A dramatic shift to online ecosystems and open platforms is requiring business to efficiently handle dramatic changes in scale, sometimes in both directions, with fintech and the automotive industry as key examples. But today's datacenter infrastructure and operations don’t lend themselves to this kind of elasticity. What is the solution? 

Apple invites customers inside its infrastructure

In its early days, Apple was just like other companies in other industries: it sold packaged products that were delivered by truck to end users and enterprises. Today’s Apple invites customers into its infrastructure to participate in a variety of ecosystems with their partners. For instance, anyone can subscribe to the music application of Apple itself or one of its partners and buy related services from other “stores” in Apple’s “mall.”

A significant footprint of the Apple business does not sell technology. It uses technology to deliver the business.

Fintech startups leading digital transformation

Similarly, some financial institutions are inviting not only their customers, but other financial institutions to run their business within their infrastructure. Most of us have been using our bank’s consumer applications to pay bills, check balances, and purchase new services. Some of us even use PayPal’s services. However, startups and forward-thinking financial institutions are making their infrastructures available to other enterprises in an emerging partner ecosystem known as fintech.

They are beginning the digital transformation of an industry that a 2015 Inc 500 survey of CEO’s said was the second biggest target for disruption, after health care. In addition to the usual offers to automate transaction processing, fintech provides quicker, easier ways for small companies to obtain loans, sometimes from alternative sources such as venture capital firms. It also provides ways to automatically invest your unused cash in index funds with no fees. And it can even convert your cash into alternative digital currencies such as bitcoin.

These disruptive startups and forward-thinking financial institutions don’t simply offer quicker, easier, cheaper services, they know how to analyze situational data so that they can spot trends as they are emerging, understand customer needs better, and target business opportunities with higher precision.

Will car companies become transportation services companies?lynkco_01_03_0-554x300.jpg

Fintech is only one example. The large automobile manufacturers are transforming themselves into transportation companies. Geely Auto Group launched a new car brand that has rethought the connected car ecosytem from the ground up, with its own app store and an open connectivity/infotainment/telematics platform

General Motors is also investing $500 million in the ride-sharing service Lyft to develop an on-demand network of self-driving cars. Ford co-invested $24 million in India-based Zoomcar, and partnered with Baidu to jointly invest $150 million in Velodyne, a company that makes LiDAR sensors for self-driving cars.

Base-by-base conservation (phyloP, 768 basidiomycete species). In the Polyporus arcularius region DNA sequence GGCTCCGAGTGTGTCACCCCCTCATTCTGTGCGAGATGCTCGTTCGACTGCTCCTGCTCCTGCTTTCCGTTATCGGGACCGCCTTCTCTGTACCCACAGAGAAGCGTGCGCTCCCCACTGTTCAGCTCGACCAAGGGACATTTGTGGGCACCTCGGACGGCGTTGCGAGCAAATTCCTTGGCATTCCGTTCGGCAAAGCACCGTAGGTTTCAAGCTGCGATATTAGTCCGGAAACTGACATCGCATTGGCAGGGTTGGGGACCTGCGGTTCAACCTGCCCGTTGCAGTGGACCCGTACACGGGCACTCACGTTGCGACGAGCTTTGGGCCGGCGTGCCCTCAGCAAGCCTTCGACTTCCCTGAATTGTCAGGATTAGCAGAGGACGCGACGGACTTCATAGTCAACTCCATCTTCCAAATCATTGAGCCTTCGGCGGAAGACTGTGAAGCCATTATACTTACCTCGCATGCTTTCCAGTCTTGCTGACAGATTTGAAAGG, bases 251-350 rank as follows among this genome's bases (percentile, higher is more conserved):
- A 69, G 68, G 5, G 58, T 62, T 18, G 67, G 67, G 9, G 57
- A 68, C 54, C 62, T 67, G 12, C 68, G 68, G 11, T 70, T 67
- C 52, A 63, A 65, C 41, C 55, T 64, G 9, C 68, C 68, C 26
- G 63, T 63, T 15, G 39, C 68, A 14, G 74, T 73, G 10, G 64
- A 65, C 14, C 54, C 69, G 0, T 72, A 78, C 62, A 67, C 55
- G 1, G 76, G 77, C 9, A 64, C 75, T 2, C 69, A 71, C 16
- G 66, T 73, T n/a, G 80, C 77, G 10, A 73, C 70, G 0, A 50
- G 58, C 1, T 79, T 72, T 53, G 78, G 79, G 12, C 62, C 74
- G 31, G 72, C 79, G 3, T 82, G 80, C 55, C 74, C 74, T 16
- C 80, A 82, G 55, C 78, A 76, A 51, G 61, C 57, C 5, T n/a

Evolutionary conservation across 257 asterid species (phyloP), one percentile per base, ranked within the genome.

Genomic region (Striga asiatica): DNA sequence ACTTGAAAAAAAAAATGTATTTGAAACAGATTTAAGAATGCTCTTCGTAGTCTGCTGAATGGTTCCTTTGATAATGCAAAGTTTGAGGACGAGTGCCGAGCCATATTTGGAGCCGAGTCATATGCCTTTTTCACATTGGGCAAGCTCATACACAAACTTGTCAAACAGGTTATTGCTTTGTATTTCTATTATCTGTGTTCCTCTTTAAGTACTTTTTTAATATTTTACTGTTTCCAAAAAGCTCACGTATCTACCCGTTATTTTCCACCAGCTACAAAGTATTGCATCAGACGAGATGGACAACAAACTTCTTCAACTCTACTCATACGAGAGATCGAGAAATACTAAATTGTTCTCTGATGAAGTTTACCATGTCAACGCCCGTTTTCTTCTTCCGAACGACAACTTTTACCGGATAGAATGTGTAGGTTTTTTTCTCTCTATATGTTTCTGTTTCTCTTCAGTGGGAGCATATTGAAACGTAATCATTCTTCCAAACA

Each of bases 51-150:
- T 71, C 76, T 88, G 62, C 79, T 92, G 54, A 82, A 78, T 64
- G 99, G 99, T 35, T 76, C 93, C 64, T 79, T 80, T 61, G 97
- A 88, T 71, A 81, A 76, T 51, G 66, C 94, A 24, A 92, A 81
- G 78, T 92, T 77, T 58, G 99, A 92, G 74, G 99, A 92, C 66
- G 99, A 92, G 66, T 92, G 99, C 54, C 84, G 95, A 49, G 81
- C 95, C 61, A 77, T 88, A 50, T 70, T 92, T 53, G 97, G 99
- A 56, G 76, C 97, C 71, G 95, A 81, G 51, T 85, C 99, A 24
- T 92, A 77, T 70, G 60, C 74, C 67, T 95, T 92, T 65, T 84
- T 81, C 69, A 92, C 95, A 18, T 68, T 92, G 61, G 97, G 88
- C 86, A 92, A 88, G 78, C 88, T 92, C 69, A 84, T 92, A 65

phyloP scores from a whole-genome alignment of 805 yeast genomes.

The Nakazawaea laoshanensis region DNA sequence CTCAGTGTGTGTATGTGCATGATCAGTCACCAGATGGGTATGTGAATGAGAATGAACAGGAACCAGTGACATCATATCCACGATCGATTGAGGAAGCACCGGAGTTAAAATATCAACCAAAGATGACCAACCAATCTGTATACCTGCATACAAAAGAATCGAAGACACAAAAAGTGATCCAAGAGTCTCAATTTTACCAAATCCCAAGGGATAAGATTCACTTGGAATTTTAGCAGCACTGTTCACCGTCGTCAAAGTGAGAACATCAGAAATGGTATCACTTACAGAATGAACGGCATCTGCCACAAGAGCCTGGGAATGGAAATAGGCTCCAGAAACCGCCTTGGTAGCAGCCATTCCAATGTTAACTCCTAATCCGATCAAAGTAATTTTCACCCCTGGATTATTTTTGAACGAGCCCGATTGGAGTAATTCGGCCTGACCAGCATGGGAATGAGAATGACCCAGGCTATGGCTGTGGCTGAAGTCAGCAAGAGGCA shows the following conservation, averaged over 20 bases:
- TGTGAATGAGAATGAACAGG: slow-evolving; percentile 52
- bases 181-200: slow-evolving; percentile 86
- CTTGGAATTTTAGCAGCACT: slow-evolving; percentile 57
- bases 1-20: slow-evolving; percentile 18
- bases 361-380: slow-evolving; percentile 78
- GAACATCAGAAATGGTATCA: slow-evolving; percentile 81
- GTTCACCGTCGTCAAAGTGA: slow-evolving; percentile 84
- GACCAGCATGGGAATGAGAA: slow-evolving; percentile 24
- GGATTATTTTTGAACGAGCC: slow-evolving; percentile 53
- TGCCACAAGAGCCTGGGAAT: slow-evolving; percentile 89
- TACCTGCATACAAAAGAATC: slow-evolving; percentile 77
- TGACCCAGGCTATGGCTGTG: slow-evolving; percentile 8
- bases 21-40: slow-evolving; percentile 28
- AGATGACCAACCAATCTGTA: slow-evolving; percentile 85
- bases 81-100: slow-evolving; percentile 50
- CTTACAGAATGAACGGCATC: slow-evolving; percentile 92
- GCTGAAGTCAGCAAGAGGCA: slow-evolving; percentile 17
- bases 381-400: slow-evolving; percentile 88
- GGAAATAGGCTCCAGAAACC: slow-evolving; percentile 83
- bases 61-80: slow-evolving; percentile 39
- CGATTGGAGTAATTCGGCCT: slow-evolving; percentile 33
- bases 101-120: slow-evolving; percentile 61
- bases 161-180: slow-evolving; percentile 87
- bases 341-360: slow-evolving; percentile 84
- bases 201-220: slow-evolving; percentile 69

Will the business models of automobile manufacturers change from selling cars and trucks to selling ride sharing services to consumers, on-demand transportation to enterprises, logistics analysis and automation to global partners, and urban planning services to cities? How long before your local dealer changes the sign on its Service department to Tech Support?irbnb-600x208.png

This dramatic shift to online ecosystems is requiring business to efficiently handle dramatic changes in scale, sometimes in both directions. Unfortunately, today’s datacenter infrastructure and operations don’t lend themselves to this kind of elasticity. They have been designed to deliver back-office applications to internal business users, and lack the elasticity to rapidly meet the changing workloads of a modern digital enterprise.

Developing elasticity in your IT infrastructure

You can't bolt-on elasticity. It has to be designed from the ground up, and it must include:

  1. Private disaggregated hardware combined with public cloud, that can be rapidly reconfigured to provision workloads of different sizes and purposes.
  2. Software-defined infrastructure that in addition to reconfiguring the hardware, makes hyperscale administration feasible by simplifying processes and automating routine tasks.
  3. Policy-driven developer platforms that make it easy to distribute workloads between private and public clouds to optimize cost, performance, and timing.

All three requirements for an elastic infrastructure are met by Ericsson Hyperscale Datacenter System 8000, together with Ericsson Command Center and Ericsson Datacenter Automation Platform. 

So please read original research by Mainstay on how the Ericsson Hyperscale Datacenter System 8000 offers performance and scalability on par with datacenter leaders such as Facebook, Google and Amazon.

Download the study now

About the photograph

I took the picture of the scooter in Ravello, a small town up the mountainside from Praiano, on Italy's Amalfi Coast, in July of 2016.

Digital Industrialization Cloud Infrastructure

Rick Ramsey

I started my high tech training as an avionics technician in the US Air Force. While studying Economics at UC Berkeley, I wrote reference manuals and developer guides for two artificial intelligence languages, ART and SYNTEL. At Sun Microsystems I wrote about hardware, software, and toolkits for developers and sysadmins, and published “All About Administering NIS+.” I served as information architect before joining BigAdmin, which morphed into the Systems Community at Oracle. I left Oracle in May of 2015, and now write for Ericsson.

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